Exilic – how far would you go to protect the future of the human race? Inspired by the bible and drawing on elements from our present, Exilic is an epic story of survival that focuses on two main characters: Lev - mother, wife, Guardian peacekeeper; and Edward Zra – an enigmatic, charismatic, self-appointed leader. After centuries of searching, the last surviving humans have finally found a planet to call home. A small taskforce begins work on a settlement, and Lev, assigned as part of the security detail, begins to suspect they’re not alone on the planet. Meanwhile, the people grow impatient to escape the confines of the orbiting spaceship. With their sanctuary feeling increasingly like a prison, tensions rise. Edward Zra makes his presence known and appeals for calm. But when an angry group kill a Guardian and steal a shuttlecraft, events soon spiral out of control. When Zra broadcasts a shocking revelation about the exiles, paranoid fear grips the people and they turn against each other. Desperate to protect her family, Lev tries to silence Zra, but during the ensuing confrontation she’s forced to face a painful truth about her family and the planet they’d all hoped could be a home.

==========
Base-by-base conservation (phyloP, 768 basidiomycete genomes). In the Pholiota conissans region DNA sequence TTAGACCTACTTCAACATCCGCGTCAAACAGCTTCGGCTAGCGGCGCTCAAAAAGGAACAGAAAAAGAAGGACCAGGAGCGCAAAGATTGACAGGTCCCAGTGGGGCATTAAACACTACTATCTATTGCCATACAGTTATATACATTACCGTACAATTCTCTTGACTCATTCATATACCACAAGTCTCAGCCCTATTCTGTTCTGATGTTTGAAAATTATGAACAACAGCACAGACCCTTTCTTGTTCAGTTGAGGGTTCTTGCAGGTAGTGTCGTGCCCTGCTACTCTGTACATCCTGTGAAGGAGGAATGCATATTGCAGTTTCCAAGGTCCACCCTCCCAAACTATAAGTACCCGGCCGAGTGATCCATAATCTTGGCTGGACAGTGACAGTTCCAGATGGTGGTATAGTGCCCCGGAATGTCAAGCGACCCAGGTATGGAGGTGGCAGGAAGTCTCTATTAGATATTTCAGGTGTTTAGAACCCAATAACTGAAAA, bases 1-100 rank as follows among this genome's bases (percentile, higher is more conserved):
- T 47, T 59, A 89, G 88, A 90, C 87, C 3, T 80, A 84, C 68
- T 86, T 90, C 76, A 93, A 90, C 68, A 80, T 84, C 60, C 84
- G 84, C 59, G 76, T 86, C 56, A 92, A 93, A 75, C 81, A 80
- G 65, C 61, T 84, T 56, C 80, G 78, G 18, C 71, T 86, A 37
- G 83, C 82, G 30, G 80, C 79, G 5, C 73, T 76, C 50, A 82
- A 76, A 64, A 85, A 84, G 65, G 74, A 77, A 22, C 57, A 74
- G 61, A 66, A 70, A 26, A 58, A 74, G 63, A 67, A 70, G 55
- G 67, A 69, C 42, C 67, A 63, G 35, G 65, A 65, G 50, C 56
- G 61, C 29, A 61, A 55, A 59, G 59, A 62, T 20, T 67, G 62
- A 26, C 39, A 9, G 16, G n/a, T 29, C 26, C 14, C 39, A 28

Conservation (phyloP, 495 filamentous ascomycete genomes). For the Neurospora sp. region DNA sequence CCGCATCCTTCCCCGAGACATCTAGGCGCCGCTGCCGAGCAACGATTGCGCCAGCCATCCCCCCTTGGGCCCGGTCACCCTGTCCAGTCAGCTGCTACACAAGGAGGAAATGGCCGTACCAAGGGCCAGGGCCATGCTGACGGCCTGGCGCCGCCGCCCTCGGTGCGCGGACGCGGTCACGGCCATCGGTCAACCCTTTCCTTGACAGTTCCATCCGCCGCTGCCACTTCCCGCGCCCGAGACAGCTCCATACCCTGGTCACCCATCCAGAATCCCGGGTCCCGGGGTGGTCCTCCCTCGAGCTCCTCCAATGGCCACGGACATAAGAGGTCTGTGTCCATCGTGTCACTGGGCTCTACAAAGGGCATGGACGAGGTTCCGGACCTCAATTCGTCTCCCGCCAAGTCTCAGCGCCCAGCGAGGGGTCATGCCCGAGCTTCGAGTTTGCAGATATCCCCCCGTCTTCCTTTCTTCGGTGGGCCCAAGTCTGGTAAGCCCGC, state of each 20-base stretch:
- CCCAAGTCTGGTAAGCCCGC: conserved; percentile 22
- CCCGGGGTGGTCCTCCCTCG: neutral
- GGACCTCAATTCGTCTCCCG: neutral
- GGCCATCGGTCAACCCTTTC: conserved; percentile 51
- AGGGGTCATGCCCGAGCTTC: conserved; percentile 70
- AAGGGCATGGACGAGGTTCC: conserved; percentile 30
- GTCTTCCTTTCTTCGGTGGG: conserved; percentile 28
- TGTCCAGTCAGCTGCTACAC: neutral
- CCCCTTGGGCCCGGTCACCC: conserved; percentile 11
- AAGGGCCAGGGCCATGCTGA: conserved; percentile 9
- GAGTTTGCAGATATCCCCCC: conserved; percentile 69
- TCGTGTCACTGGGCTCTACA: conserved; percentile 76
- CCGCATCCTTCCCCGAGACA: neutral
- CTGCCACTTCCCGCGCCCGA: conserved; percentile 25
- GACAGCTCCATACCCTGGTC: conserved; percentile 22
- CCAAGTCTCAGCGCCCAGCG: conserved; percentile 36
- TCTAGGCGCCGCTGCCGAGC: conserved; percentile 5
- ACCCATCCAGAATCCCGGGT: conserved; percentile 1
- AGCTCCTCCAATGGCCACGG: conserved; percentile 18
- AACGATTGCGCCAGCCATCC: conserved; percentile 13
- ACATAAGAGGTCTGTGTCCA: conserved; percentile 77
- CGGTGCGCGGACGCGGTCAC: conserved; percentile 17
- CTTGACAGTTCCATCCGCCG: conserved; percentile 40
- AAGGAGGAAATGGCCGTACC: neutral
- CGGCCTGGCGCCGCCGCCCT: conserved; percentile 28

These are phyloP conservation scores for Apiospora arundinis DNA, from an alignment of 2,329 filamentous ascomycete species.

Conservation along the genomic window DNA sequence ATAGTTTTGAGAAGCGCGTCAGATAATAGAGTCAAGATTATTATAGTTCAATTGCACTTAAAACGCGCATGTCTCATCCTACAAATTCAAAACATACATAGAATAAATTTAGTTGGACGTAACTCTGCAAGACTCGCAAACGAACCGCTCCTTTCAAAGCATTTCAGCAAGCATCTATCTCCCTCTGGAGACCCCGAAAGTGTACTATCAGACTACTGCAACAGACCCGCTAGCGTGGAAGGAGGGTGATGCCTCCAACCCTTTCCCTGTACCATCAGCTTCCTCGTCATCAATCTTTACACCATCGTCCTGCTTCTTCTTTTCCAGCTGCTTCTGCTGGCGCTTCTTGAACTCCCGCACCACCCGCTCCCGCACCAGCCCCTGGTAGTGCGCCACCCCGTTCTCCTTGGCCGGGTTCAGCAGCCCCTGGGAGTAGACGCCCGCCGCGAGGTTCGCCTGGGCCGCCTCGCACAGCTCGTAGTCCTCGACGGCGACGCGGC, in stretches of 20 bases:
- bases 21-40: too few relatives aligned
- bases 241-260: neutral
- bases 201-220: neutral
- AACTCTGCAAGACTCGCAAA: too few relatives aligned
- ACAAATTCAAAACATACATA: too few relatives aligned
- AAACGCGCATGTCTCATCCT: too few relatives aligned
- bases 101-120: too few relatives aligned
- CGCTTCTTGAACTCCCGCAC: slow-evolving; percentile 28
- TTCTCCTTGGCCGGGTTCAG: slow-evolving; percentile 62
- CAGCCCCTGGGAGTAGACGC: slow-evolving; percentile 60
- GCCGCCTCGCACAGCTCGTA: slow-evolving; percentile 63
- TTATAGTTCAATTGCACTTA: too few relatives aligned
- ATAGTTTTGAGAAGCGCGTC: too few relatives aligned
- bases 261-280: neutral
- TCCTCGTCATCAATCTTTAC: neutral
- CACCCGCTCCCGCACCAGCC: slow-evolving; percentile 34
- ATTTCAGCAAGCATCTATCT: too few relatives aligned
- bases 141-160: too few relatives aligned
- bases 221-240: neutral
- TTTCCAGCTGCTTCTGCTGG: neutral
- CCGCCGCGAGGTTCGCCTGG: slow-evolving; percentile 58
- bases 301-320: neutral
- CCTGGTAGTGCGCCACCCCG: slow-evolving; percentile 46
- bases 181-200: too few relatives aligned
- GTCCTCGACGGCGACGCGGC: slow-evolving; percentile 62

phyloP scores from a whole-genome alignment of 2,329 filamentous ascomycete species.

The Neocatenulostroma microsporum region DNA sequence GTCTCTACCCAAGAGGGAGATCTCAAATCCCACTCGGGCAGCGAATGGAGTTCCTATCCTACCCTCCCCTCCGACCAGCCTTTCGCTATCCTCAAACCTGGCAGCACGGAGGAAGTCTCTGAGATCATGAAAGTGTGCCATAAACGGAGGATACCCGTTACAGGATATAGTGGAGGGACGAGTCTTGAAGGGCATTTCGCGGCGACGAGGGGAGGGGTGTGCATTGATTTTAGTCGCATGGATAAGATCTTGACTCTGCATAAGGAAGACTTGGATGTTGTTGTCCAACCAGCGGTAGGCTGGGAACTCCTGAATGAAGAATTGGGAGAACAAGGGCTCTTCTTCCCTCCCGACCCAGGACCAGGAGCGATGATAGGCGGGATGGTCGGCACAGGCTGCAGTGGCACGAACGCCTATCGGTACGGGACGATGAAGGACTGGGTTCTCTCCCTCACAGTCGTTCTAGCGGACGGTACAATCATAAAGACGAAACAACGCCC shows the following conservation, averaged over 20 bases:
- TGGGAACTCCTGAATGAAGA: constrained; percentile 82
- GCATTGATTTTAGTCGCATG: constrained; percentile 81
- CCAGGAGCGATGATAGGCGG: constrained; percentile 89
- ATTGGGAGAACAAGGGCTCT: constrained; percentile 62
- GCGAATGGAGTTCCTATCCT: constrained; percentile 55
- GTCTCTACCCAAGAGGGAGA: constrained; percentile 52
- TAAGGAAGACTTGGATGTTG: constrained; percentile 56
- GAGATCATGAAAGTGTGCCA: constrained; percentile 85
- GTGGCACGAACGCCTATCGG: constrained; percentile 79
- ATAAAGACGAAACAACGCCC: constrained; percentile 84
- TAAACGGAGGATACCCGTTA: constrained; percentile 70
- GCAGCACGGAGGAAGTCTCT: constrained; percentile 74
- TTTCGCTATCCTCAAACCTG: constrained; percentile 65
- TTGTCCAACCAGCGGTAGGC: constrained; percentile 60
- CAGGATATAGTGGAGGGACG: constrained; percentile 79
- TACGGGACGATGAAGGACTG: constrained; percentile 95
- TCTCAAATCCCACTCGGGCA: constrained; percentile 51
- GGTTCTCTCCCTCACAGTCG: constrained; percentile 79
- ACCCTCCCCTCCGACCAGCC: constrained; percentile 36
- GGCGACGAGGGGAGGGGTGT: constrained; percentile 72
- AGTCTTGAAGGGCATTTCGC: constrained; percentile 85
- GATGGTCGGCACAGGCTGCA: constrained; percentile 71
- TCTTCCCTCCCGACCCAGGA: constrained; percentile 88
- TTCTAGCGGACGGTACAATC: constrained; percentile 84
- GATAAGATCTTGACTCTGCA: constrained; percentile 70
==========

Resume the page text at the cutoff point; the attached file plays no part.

Inspired by the books of Erza and Nehemiah, and drawing from contemporary issues affecting our world today; climate change, food/water shortages, and human conflict; themes of particular relevance after a recent IPCC report states that scientists are 95% certain humans are causing the majority of climate change, and a University of East Anglia study suggests that humans will need to relocate to another planet to survive; Exilic transposes the story of the exiled Jews to a sci-fi universe and the human race’s search for a planet to call home. Ezra and Nehemiah make for a challenging read in terms of an ultimatum given – that obedience to God is obligatory and it can come at a very high price in that Jews should separate themselves from their Gentile families. It made me question how such a decision could be made by any loving parent and spouse, and the potential in exploring this moral dilemma in a way that could resonate with a diverse modern audience proved intriguing and exciting. I wanted to challenge the audience and their preconceptions, while posing the question - what makes us human and how far should we go to protect the future of the human race.